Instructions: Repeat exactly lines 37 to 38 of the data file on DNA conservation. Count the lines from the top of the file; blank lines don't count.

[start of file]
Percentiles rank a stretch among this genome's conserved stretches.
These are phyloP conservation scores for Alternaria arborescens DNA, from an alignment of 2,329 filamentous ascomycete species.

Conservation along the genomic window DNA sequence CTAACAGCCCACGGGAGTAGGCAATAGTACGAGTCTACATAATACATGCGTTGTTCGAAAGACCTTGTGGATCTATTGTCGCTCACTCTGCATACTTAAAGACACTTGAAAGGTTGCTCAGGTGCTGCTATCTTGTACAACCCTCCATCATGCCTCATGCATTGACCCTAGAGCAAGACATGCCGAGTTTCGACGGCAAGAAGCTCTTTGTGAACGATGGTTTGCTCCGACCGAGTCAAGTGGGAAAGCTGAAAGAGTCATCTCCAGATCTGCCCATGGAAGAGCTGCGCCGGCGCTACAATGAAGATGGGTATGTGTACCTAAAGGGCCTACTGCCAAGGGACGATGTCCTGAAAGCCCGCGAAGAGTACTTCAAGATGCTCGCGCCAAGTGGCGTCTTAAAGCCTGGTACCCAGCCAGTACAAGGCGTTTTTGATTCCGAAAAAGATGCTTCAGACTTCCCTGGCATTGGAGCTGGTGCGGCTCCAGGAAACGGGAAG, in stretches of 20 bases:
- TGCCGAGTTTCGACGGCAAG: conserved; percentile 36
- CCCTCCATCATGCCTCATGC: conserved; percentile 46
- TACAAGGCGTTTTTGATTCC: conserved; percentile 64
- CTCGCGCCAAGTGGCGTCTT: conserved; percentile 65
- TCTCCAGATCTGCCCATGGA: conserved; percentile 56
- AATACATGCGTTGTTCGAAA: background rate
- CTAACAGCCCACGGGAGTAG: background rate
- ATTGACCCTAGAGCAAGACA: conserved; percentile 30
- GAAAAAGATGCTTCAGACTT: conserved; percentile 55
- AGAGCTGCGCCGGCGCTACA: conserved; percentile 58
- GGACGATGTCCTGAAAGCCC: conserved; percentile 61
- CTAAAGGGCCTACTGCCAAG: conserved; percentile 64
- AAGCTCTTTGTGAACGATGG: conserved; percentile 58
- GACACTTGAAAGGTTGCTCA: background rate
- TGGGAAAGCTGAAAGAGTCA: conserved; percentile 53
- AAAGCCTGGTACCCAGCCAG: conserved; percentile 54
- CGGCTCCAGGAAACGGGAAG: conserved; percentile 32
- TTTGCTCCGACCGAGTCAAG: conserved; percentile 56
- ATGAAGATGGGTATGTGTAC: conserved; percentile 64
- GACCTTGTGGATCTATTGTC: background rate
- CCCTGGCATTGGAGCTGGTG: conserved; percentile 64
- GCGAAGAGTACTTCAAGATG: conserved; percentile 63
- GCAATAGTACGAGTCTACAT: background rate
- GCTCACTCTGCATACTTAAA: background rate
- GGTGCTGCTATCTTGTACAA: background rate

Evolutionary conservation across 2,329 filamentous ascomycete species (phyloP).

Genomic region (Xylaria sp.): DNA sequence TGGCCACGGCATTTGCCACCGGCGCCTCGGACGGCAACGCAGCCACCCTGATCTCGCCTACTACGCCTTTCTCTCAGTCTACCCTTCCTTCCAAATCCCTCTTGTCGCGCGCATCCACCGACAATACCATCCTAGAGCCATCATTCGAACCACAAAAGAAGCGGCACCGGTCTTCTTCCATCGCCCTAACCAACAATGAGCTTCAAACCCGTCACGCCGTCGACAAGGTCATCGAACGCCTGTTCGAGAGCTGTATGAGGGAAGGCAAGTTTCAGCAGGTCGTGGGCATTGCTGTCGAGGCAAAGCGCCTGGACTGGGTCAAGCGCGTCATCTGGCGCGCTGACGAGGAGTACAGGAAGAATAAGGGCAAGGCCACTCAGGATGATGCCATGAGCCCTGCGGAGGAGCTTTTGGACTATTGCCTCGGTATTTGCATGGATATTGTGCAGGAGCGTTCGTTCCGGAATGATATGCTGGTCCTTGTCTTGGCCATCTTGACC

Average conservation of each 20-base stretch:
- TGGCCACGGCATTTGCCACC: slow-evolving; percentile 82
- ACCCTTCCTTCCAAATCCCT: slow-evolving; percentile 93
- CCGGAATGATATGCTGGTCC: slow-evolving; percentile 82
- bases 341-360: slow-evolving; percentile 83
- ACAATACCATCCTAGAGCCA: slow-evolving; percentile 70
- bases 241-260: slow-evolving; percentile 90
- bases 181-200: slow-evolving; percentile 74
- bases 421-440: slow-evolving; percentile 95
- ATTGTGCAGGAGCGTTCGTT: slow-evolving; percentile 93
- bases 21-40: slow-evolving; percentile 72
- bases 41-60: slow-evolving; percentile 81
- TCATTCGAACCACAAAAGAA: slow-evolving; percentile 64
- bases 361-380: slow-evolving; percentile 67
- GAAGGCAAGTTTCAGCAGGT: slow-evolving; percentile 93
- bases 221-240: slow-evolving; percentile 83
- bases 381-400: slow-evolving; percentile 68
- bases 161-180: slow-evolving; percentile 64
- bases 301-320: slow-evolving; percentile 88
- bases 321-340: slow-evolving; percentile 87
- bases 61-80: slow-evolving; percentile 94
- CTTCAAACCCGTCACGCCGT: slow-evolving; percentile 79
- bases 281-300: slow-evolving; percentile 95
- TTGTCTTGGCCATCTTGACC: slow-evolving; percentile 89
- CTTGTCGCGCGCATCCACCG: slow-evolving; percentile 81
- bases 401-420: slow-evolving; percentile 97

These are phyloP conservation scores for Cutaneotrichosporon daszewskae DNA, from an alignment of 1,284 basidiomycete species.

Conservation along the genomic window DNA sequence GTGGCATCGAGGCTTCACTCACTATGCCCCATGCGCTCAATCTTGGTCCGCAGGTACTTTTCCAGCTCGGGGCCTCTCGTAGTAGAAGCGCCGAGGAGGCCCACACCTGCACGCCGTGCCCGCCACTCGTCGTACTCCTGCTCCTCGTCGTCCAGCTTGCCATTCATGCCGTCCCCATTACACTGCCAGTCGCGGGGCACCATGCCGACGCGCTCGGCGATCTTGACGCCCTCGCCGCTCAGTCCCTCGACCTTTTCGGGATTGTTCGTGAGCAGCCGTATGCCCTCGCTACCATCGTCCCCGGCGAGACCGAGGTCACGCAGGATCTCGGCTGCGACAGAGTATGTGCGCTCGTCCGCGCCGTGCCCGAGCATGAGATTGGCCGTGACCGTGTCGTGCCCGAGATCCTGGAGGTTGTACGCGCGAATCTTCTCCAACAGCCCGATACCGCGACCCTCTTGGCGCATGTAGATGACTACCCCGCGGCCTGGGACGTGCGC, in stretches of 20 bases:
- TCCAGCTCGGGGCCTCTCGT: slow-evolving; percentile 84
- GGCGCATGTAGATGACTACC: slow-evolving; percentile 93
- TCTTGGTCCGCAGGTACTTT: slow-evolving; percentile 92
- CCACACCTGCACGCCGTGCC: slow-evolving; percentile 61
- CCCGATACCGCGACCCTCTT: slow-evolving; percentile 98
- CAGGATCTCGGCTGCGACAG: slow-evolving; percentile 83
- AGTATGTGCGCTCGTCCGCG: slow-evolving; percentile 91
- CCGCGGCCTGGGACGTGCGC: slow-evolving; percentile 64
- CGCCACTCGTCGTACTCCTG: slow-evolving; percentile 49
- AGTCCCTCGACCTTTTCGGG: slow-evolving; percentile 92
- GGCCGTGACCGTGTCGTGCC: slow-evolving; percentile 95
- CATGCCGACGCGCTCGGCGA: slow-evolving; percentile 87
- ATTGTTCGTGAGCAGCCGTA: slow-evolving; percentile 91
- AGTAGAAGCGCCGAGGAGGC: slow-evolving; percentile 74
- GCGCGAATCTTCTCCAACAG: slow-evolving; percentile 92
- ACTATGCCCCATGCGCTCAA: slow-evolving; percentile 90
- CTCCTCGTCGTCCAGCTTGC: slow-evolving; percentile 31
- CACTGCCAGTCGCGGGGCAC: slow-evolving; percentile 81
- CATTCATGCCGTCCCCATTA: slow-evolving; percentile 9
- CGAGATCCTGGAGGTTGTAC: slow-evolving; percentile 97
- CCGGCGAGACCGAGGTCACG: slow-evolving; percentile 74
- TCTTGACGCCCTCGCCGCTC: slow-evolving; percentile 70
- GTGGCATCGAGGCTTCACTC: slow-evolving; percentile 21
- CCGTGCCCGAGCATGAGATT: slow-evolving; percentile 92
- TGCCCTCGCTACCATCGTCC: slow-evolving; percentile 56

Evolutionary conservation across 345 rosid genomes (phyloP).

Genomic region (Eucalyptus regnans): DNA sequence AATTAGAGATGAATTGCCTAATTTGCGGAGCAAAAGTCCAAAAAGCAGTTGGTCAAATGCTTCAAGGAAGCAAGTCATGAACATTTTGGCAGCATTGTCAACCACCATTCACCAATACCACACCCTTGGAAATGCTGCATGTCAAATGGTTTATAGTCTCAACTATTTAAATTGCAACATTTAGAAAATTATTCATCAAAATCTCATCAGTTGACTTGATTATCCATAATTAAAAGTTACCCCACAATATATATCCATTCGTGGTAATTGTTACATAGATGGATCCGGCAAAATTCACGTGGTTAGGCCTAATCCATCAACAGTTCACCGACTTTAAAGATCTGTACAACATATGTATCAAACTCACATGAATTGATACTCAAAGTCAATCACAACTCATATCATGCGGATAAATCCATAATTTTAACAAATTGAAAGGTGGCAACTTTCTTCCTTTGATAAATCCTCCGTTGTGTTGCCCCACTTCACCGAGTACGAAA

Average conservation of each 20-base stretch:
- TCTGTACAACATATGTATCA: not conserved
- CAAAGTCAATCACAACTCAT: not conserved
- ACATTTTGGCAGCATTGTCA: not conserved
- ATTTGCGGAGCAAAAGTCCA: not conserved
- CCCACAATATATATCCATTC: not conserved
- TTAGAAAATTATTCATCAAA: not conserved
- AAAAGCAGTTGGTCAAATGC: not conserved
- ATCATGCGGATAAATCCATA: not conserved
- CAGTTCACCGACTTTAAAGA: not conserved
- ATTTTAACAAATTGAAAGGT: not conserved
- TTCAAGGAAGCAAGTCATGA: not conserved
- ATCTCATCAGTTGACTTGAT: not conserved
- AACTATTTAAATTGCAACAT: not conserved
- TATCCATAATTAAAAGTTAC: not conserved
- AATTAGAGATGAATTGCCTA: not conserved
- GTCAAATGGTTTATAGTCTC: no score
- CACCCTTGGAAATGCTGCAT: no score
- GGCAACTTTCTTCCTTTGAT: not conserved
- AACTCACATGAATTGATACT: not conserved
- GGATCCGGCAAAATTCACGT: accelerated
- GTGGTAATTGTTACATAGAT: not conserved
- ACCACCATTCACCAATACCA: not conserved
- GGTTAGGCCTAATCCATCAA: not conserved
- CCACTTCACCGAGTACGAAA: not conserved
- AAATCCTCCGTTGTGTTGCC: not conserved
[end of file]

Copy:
- bases 241-260: slow-evolving; percentile 90
- bases 181-200: slow-evolving; percentile 74